I’m now requiring that all of my students write at least two sports-related stories this semester. I figure if they all have to write a crime story and a meeting story and an issue story, that they should know the basics of writing a sports story.I’m not asking for game stories (short shelf-life anyway) or analysis, but I have some students who are freaking out like I told them calculus was required.So, how about a post about writing sports when you know nothing about sports?
- Like money? Look into the costs of sports, the financial benefits/drawbacks of sports being located in certain areas and not in others or the money spent on keeping up fields/courts/arenas. Look at what jobs pop up AROUND sports like the people who have to clean the place up after Joe Nutzofan decides to eat 12 pounds of nachos and barf all over the place, the folks who run the ticket booths/entrance gates and the people who run the technology for the stadium/arena/whatever.
- Like science and medicine? Look into the advances in technology that make shoes/uniforms/socks/whatever better than they used to be. Look at the surgical repairs that athletes frequently undergo and how they work. Dig into the world of performance enhancing drugs that are illegal or the health plans and team diet structures that are legal.
- Like history? Dig into the past to find out what happened at your school in terms of athletics 20, 30, 50 or 100 years ago. Did you have any superstar athletes that people have forgotten? Did a team do something amazing and an anniversary is coming up? Do people have stories about a long-gone superfan who used to do some outlandish stuff while the games were going on? What about “where are they now?” features on people who were the top dogs and big wigs of the day?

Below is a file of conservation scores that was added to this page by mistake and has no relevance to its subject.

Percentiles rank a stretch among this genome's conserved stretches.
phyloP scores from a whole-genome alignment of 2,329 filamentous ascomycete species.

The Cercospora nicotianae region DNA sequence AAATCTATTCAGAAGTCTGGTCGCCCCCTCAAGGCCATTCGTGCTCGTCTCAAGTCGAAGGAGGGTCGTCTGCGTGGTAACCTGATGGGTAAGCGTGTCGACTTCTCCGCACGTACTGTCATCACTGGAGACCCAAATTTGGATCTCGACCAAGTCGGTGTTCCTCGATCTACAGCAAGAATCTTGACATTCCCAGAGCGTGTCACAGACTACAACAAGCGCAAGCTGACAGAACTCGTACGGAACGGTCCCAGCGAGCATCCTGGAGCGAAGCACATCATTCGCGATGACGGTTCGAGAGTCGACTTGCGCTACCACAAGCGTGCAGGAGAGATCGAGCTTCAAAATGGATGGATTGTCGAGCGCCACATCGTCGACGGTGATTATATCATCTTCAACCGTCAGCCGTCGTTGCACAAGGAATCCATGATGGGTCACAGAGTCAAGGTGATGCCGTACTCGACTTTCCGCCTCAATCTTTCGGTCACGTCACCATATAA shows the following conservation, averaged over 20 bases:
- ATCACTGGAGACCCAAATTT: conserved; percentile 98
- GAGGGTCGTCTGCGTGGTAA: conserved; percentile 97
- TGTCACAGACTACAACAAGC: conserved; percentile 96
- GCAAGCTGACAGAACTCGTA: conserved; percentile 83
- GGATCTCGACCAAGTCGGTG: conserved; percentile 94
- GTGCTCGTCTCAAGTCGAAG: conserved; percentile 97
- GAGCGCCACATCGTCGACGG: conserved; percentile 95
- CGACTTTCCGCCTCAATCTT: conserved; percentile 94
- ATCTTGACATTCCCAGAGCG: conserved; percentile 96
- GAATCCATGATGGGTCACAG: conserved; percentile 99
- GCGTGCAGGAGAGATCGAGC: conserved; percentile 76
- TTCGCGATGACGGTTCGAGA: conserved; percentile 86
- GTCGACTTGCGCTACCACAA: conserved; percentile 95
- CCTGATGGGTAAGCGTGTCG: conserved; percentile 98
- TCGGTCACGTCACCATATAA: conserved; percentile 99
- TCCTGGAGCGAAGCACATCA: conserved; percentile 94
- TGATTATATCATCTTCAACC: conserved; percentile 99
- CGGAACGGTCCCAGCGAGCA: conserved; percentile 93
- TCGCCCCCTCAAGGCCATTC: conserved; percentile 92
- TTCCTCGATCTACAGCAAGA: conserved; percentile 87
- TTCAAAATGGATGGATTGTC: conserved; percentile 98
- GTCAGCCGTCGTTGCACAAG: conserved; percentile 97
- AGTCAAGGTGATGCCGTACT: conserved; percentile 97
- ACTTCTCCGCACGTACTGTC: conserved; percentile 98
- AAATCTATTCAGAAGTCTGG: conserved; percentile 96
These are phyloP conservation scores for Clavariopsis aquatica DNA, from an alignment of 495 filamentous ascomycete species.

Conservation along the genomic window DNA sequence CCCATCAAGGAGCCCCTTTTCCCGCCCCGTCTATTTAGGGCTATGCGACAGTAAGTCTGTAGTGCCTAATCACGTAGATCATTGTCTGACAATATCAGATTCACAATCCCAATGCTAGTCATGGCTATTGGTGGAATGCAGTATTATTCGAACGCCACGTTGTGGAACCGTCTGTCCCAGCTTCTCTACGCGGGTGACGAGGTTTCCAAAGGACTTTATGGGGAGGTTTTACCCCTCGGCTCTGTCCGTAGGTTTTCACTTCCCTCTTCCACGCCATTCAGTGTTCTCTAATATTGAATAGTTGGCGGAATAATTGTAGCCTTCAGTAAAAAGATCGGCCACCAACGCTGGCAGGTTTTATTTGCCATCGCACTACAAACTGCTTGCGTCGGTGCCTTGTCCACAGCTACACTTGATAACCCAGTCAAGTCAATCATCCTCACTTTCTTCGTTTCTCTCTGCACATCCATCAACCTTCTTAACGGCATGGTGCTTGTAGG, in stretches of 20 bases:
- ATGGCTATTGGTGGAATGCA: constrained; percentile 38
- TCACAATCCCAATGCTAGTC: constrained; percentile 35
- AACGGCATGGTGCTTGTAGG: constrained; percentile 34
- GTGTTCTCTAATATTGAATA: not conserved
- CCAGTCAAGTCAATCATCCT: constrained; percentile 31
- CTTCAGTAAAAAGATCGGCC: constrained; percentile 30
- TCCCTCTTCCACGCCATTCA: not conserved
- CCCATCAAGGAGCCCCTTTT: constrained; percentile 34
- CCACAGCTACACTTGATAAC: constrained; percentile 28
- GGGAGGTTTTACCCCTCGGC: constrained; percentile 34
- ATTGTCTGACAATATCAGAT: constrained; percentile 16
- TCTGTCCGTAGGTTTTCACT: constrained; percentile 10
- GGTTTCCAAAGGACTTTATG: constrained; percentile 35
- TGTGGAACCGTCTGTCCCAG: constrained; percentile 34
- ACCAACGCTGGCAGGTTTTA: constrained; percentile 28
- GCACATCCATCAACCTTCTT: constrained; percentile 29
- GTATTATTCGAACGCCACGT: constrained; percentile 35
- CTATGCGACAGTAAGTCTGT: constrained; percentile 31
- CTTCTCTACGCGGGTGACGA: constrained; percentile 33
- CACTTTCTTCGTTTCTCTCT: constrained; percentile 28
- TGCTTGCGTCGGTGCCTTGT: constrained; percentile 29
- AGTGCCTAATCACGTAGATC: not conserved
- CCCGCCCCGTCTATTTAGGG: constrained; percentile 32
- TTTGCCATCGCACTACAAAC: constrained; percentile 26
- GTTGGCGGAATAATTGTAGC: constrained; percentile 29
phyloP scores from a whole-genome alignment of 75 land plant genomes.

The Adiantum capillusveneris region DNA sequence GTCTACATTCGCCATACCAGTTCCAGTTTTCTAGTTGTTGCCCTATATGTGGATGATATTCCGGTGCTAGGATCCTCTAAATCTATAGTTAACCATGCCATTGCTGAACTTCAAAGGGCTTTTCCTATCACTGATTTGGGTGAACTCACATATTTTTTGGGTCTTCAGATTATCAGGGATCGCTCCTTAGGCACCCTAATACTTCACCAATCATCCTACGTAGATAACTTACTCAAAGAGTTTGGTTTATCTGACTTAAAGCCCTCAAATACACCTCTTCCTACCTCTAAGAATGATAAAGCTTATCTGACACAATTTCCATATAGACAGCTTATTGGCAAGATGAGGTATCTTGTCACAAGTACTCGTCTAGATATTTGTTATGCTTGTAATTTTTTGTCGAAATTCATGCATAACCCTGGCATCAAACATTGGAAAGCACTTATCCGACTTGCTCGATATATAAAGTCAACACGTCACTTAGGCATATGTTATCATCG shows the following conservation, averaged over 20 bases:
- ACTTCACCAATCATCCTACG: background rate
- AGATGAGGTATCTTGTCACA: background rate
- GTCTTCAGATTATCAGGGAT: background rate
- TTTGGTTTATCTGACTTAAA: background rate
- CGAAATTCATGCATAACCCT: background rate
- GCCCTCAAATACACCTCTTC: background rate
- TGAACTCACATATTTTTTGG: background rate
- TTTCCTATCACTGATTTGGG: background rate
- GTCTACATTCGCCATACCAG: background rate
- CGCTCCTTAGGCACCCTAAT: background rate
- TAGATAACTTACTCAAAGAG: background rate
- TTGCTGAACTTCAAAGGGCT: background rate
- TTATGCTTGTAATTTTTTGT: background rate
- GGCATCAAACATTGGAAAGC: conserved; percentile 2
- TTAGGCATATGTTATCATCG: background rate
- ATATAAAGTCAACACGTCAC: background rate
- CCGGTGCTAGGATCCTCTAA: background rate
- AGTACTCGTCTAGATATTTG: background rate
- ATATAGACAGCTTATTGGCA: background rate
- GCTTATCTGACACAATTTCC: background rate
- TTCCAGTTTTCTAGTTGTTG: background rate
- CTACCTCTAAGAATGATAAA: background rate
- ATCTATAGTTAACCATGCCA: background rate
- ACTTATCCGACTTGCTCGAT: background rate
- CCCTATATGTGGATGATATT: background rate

- Like psych? Get into the head of an athlete who is at the top of their game. What makes this person tick? What makes this person push themself beyond what others can do? Get into the mind of the recovering athlete. What’s life like after a major surgery or health scare? How do they come to trust their body again? Get into the mind of people entering their final year of sports. Few will get to move on to “the pros” so what is going on with them now as they enter that final phase? Dig into coaches or refs. How do these people do what they do and why do they do it?
- Like weird stuff? Sports is nothing but weird stuff. Figure out who is the mascot and what the point of this is. Look at some weird sports that people don’t think about as sports like spikeball, pickleball or even noodling. As they used to say about ESPN8 The OCHO: If it’s almost a sport, we’ve got it here.
SHADOW A REPORTER: If none of this works for you, you can always figure out sports by following someone around who knows sports. As a student journalist at a college or university, you likely have student media outlets out there like a newspaper, magazine, TV station, radio station or digital media operation. The reporters in these places who cover sports have an interest in the area and are likely working on the same kinds of projects and schedules you are. This makes them a perfect resource.
Find one of them and ask if you can follow them around while they do their work. Treat it like a personality profile: Use the time with them to gather some observation of what it is they do and then ask questions like an interview for that profile to learn more about what you’re seeing.
The chances are pretty good that you’ll pick up on some of the things they do to cover the topic well. It’s also likely that the reporter will be happy to help you, given that you’re both going through the same kinds of things as student media professionals. At the end of your shadowing, you probably will have enough to scrape together a couple ideas you won’t hate in the field of sports to pass your class.
Or, better yet, you might actually start to like sports.